The Woman in the Woods by John Connolly
My rating: 5 of 5 stars
Review: THE WOMAN IN THE WOODS by John Connolly (Charlie Parker #16)
The inimitable private detective Charlie Parker never disappoints, nor does his creator, John Connolly. Every adventure of Parker's is riveting, raising further the veil hiding the Other Side. In this novel, Charlie Parker becomes if possible more philosophical, more metaphysical, even more attuned to the supernatural, preternatural, the otherworldly. His deep and abiding capacity for self-analysis put me in mind of St. Teresa of Avila' s "The Interior Castle" (1588), an apt comparison given that the major villain here believes he has been alive since the Reformation.
As Parker faced down a continuing Nazi presence in
A SONG OF SHADOWS, here the political/cultural bogey is the rise of bigotry in the form of white supremacism, and Parker becomes my hero for life at the conclusion. Of course, racism is not the only villain here; even more terrifying is the threat of the literal End of All from the Not-Gods (yes, you read that correctly), and if that isn't sufficient, there are humans whose hatred is so all-encompassing as to render the End of All the preferred option.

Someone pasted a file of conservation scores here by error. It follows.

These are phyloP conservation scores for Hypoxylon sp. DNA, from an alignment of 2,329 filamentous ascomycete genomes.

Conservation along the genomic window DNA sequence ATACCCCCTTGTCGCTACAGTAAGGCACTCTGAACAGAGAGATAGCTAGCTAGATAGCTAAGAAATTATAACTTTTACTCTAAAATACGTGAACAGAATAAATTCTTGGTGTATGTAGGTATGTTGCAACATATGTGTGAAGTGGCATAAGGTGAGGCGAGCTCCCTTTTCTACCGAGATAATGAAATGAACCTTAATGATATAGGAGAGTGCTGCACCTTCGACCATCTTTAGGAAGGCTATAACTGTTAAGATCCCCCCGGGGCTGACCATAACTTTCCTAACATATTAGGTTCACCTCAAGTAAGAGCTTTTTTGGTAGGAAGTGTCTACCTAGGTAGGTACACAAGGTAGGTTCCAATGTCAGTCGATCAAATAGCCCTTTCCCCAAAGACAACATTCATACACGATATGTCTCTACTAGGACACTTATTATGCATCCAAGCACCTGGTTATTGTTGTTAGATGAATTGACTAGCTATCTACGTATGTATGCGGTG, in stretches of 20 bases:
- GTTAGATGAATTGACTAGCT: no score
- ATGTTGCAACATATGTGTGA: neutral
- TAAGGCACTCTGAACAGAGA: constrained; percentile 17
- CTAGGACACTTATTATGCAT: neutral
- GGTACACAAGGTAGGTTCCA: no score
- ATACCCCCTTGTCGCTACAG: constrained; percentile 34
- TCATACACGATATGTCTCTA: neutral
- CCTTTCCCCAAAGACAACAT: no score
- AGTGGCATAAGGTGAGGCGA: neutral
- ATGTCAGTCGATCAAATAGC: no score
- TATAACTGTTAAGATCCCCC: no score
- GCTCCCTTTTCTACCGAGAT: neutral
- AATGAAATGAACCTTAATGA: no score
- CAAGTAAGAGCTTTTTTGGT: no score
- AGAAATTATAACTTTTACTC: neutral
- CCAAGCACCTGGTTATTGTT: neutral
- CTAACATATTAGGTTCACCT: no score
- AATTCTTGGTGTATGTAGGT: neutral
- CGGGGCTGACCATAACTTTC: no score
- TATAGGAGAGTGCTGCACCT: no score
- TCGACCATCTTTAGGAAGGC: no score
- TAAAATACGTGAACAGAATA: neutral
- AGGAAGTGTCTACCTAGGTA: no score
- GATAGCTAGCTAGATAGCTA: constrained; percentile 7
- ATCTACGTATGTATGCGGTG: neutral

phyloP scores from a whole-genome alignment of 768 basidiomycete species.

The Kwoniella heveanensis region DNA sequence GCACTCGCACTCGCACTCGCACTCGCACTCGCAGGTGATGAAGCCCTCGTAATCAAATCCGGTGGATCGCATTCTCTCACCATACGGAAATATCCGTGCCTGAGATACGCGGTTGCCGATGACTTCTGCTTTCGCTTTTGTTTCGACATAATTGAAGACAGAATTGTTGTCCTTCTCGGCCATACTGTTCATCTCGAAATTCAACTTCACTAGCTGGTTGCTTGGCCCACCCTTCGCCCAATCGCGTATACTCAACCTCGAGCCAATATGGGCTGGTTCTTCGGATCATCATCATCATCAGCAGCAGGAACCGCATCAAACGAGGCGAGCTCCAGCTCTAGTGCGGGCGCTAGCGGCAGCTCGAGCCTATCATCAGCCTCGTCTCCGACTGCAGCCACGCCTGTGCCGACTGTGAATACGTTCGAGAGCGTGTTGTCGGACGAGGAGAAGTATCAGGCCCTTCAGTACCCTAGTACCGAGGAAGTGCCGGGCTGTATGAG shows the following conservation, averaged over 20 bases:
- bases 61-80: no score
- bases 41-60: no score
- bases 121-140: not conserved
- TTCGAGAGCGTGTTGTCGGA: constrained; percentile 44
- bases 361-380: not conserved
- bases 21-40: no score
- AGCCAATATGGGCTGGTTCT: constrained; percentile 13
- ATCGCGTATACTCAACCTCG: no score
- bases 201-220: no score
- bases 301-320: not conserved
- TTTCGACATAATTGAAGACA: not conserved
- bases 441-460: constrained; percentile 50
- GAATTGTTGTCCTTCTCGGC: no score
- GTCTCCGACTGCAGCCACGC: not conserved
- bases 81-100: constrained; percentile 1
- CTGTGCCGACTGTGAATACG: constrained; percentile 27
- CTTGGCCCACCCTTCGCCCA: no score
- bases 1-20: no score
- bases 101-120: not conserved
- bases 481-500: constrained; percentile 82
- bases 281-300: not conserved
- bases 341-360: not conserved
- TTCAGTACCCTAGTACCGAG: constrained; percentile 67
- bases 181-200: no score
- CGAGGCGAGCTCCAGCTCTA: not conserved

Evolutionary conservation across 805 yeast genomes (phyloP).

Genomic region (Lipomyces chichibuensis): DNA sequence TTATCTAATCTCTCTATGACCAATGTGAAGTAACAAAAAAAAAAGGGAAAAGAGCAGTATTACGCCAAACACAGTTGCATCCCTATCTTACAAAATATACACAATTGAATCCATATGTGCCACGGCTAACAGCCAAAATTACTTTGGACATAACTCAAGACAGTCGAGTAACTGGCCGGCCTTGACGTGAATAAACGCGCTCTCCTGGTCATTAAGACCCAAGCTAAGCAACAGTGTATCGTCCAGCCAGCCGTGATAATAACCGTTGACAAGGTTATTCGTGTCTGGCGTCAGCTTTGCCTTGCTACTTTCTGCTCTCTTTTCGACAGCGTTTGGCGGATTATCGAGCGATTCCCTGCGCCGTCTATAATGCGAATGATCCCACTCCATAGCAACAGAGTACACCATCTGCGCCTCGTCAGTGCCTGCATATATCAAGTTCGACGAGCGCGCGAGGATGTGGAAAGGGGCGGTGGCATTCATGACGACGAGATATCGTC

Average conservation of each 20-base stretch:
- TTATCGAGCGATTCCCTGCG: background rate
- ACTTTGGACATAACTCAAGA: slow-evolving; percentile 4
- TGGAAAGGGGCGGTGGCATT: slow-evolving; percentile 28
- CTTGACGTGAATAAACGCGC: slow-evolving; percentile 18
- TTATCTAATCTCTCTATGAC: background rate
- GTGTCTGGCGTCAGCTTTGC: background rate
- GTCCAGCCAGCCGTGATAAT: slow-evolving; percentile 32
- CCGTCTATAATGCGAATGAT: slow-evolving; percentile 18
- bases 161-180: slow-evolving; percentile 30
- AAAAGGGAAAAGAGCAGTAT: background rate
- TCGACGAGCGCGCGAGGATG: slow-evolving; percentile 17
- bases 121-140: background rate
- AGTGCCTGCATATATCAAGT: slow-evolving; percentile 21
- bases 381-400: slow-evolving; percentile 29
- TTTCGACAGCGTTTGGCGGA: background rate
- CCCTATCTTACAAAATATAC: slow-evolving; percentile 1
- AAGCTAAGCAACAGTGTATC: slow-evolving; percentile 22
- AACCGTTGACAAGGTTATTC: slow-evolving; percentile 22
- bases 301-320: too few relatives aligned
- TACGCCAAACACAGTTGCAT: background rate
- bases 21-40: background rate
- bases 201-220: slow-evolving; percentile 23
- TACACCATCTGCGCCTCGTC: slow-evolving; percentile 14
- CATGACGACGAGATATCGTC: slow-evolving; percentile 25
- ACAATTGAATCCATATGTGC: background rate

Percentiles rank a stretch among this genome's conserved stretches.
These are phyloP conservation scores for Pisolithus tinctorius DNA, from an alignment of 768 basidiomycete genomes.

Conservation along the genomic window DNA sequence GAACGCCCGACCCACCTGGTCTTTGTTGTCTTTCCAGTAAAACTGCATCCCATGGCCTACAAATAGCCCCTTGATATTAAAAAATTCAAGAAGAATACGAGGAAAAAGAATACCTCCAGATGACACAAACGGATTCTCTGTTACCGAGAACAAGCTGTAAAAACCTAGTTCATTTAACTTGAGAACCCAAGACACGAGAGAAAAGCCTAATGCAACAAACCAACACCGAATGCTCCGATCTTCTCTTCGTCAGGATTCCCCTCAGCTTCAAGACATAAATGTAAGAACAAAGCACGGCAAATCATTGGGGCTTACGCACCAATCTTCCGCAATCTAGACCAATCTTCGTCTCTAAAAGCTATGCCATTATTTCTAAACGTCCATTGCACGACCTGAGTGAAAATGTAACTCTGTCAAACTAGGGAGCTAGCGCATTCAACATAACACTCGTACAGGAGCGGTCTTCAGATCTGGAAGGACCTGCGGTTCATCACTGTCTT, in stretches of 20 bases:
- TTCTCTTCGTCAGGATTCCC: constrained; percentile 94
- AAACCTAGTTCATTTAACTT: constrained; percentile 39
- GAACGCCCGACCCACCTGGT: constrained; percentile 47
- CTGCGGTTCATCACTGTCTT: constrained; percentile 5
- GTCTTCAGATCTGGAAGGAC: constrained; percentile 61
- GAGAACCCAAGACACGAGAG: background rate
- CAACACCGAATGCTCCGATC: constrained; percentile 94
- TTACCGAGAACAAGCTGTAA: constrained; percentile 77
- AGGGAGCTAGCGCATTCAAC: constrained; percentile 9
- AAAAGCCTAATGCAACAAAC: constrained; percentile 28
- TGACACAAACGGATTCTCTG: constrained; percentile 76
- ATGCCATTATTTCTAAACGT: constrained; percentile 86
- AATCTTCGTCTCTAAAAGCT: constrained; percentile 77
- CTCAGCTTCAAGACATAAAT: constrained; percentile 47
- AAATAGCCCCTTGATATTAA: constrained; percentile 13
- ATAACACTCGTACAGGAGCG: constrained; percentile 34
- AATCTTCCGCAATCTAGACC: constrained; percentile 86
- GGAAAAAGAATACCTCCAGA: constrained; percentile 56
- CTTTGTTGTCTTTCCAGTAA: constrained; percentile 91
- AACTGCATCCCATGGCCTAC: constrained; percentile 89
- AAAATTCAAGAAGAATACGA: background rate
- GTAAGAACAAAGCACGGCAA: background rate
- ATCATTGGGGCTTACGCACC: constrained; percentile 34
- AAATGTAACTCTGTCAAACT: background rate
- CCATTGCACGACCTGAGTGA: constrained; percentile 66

This isn't my favorite Charlie Parker novel (not enough for me of my favorite series character); those remain A GAME OF GHOSTS; THE WOLF IN WINTER; and of course, THE REAPERS. But THE WOMAN IN THE WOODS is important, in the character evolution of Parker and Louis and lawyer Moxie Castin; more on the Backers, and the villains Quayle and Pallida Mors. It's also holds a very significant position in the supernatural milieu of this series.
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